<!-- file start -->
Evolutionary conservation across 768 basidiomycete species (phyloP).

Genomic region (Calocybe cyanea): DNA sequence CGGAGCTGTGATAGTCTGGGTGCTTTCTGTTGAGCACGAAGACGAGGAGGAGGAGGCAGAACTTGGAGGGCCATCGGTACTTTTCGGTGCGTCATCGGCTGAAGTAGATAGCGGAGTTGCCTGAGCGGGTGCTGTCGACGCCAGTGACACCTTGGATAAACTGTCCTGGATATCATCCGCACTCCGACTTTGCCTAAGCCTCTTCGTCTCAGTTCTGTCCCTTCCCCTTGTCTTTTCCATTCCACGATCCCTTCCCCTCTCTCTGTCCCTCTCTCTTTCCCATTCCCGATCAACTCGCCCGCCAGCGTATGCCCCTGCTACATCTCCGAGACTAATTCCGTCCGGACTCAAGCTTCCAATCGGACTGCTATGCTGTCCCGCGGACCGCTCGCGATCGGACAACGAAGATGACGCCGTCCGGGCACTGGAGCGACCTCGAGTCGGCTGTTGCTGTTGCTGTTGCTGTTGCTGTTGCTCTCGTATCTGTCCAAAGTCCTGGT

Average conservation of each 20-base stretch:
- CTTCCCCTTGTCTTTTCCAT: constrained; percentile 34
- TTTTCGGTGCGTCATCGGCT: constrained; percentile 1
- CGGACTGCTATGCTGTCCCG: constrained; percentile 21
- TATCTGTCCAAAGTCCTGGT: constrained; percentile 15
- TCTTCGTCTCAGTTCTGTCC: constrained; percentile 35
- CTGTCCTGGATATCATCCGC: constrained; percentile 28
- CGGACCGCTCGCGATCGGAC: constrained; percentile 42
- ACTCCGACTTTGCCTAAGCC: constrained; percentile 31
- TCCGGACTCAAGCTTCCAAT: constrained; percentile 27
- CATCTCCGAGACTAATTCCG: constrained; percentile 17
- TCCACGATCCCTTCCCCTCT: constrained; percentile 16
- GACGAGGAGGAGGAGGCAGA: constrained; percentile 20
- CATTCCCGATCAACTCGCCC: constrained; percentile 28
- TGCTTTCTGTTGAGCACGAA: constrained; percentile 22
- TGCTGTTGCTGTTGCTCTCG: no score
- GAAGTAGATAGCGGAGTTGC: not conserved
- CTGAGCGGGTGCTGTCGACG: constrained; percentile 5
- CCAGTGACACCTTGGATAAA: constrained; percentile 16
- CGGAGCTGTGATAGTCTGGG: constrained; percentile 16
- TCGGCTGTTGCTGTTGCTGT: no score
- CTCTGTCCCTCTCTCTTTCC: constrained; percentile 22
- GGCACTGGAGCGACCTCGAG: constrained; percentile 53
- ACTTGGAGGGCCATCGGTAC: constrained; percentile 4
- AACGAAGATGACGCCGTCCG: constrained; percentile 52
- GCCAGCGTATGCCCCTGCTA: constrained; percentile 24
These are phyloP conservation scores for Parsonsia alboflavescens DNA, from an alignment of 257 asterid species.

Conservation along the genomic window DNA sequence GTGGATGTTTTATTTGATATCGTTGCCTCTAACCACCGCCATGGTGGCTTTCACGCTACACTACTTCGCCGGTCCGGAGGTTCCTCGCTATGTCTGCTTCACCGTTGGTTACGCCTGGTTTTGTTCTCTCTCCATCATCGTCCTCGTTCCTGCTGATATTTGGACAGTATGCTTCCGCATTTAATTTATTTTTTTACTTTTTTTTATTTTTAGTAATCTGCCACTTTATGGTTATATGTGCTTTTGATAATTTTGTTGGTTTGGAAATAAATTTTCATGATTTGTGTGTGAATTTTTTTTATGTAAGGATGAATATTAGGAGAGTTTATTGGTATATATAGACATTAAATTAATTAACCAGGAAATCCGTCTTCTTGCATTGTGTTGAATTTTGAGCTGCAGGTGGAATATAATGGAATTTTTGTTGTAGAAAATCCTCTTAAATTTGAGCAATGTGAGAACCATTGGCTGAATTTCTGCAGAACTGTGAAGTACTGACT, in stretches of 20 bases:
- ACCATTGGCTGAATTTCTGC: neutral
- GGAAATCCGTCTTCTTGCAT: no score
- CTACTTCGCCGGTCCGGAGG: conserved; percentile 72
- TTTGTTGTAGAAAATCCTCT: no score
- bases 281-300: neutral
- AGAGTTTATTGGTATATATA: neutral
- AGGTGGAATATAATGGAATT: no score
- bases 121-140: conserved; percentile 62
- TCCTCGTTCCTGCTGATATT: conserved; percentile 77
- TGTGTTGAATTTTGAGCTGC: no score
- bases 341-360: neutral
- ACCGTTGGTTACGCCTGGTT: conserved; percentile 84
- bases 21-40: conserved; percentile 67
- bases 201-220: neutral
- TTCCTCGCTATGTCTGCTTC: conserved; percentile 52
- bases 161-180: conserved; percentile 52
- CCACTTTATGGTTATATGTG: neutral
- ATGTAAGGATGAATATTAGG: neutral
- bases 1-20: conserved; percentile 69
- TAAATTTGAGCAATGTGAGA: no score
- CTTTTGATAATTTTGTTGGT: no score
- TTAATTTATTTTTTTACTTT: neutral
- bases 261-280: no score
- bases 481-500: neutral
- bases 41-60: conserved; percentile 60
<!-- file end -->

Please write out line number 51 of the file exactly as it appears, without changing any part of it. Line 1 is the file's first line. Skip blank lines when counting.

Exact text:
- CTTTTGATAATTTTGTTGGT: no score